In July last year former shadow Attorney General Chris Hartcher called the Director of Public Prosecutions "a high priest of a religious cult". That is an interesting comment from the member. He also promised to diminish the impact of the Director of Public Prosecutions' discretion over criminal prosecution. At the same time former Opposition leader Peter Debnam told the Daily Telegraph that he sees celebrity public servants such as Nicholas Cowdery as roadblocks on the path to progress.

Mr Adrian Piccoli: Point of order: The Minister is breaching a number of standing orders, in particular, Standing Order 128 relating to matters before the Parliament and Standing Order 129 relating to relevance. The member for Londonderry asked the Minister a question about crime initiatives. The Minister's answer does not relate to crime initiatives. Last night a police car was stolen in the electorate of the member for Londonderry. Why did he not ask a question about that, if he wants to know about police initiatives in New South Wales?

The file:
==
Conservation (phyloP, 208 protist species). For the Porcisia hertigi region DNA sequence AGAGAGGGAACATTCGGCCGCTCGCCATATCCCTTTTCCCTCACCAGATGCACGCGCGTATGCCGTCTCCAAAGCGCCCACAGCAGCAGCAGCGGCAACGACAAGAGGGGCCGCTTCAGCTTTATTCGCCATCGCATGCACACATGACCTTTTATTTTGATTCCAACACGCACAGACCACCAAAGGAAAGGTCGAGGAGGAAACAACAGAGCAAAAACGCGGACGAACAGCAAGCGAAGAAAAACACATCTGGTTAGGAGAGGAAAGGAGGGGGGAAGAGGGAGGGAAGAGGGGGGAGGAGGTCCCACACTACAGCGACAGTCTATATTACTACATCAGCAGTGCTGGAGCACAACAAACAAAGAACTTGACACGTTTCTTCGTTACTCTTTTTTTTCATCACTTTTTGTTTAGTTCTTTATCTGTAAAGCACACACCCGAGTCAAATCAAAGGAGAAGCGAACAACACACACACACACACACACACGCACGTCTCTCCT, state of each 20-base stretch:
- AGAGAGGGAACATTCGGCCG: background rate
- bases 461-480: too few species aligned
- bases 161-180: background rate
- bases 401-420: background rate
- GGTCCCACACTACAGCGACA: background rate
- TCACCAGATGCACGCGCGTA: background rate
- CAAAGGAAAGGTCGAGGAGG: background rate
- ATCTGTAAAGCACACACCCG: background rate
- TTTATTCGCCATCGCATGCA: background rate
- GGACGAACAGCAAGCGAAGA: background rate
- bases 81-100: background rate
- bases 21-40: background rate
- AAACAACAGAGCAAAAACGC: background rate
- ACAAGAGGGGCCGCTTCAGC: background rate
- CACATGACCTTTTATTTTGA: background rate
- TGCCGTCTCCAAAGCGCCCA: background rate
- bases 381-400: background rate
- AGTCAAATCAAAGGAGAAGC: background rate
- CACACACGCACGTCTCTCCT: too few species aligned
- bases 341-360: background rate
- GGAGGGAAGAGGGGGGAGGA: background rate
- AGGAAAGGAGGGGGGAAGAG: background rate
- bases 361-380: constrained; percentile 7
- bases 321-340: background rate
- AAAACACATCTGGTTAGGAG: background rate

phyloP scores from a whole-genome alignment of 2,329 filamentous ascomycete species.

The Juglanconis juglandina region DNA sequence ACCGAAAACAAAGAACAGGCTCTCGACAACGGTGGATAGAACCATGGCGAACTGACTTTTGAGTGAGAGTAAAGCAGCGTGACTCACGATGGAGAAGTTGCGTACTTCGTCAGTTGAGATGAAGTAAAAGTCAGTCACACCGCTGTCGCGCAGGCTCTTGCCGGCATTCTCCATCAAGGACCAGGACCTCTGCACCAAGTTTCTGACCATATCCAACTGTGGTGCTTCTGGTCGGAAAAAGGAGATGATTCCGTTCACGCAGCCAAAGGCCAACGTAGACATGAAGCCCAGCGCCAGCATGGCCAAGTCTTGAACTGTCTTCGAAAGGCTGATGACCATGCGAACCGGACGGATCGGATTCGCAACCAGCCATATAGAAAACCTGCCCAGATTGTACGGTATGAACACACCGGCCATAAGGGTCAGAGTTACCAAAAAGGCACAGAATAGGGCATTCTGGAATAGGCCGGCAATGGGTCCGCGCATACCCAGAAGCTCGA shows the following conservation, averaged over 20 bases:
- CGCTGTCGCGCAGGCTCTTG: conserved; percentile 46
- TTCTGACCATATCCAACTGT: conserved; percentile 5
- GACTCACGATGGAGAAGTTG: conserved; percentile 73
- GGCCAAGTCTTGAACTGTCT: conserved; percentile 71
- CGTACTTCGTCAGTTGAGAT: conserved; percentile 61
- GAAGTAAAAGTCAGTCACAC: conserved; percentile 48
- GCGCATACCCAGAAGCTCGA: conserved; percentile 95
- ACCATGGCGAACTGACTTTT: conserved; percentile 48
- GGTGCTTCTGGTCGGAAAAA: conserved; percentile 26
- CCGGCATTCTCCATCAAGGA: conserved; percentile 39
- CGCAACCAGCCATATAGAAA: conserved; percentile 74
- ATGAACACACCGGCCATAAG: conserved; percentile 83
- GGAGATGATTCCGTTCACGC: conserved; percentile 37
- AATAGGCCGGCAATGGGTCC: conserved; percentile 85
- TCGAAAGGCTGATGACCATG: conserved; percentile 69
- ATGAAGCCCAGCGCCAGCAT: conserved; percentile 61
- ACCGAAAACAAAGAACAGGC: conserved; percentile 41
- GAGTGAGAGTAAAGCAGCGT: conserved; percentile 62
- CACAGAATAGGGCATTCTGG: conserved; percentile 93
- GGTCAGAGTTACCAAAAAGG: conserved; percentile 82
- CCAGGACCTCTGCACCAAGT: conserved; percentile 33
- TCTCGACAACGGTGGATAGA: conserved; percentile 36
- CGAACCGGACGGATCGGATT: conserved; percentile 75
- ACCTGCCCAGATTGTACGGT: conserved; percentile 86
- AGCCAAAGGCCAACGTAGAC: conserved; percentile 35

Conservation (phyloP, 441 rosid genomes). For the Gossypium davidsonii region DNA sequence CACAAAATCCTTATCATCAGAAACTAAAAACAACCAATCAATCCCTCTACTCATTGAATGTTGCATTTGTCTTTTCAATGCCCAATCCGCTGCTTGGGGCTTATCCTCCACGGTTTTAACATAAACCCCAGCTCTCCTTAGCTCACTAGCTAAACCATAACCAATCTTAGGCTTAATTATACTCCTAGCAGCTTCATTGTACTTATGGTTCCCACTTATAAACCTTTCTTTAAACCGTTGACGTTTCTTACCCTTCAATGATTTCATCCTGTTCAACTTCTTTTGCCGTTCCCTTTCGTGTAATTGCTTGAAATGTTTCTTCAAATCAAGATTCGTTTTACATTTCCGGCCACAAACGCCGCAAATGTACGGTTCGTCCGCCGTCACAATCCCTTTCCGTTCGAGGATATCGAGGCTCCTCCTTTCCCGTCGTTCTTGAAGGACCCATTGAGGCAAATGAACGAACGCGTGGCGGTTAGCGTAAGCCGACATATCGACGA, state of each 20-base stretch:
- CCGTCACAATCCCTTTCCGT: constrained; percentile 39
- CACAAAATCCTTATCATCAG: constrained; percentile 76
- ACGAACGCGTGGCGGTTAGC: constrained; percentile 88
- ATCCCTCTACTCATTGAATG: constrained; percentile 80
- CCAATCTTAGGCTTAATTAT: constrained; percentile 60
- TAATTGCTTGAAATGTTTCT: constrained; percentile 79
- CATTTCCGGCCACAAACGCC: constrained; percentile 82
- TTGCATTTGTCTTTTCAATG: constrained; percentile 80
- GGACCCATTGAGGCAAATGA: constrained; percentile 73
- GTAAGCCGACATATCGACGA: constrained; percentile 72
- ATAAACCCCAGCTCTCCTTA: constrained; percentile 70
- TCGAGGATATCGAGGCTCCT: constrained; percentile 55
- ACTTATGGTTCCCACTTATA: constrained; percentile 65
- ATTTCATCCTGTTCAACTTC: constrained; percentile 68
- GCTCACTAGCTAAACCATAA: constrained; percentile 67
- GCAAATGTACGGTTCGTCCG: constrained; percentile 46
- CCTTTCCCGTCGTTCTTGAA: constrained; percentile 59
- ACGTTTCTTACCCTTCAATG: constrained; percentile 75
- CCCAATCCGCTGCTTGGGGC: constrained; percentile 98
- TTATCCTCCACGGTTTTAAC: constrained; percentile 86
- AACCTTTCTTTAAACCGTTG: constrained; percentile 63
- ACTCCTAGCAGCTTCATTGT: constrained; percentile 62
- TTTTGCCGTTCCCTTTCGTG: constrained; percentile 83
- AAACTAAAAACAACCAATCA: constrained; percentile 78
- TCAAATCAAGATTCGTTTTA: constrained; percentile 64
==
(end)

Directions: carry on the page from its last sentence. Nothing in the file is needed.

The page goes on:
The SPEAKER: Order! The member for Murrumbidgee will resume his seat. The question was very broad and the Minister's answer is relevant.

Mr DAVID CAMPBELL: Former Opposition leader Peter Debnam said that celebrity public servants such as Nicholas Cowdery were roadblocks on the path to progress and that he would ensure Nicholas Cowdery would be the last Director of Public Prosecutions to enjoy lifetime appointment. The member for Vaucluse nods in agreement with that comment. The Opposition's 2007 election policy document states:
      We will end the practice of life appointment of the DPP by introducing a 7 year, non-renewable limit on tenure

While the Opposition embraced that policy before the election, now it wants to disown it. The current shadow Attorney General, or rather the shadow Minister for the Director of Public Prosecutions, disagrees with his own party's policy. He said so last night. What is the reason for the embarrassing turnaround?

The SPEAKER: Order! I call the member for Murrumbidgee to order for the second time.

Mr DAVID CAMPBELL: What does Barry O'Farrell think? Nothing, as usual. No comment, no policy direction, no leadership. It has been a difficult six months for the error-prone member for Epping. At every opportunity he has run down our police. While he is always ready to speak up for lawyers and judges, he has called for the eradication of police prosecutors.

Mr Adrian Piccoli: Point of order: My point of order again relates to relevance. The question was a very simple one about crime initiatives. The Minister is not speaking about crime initiatives. He should talk about the stolen car because whoever stole it will only get a $300 fine.

The SPEAKER: Order! The member for Murrumbidgee will resume his seat.

Mr DAVID CAMPBELL: On 29 May the shadow Minister said in this place: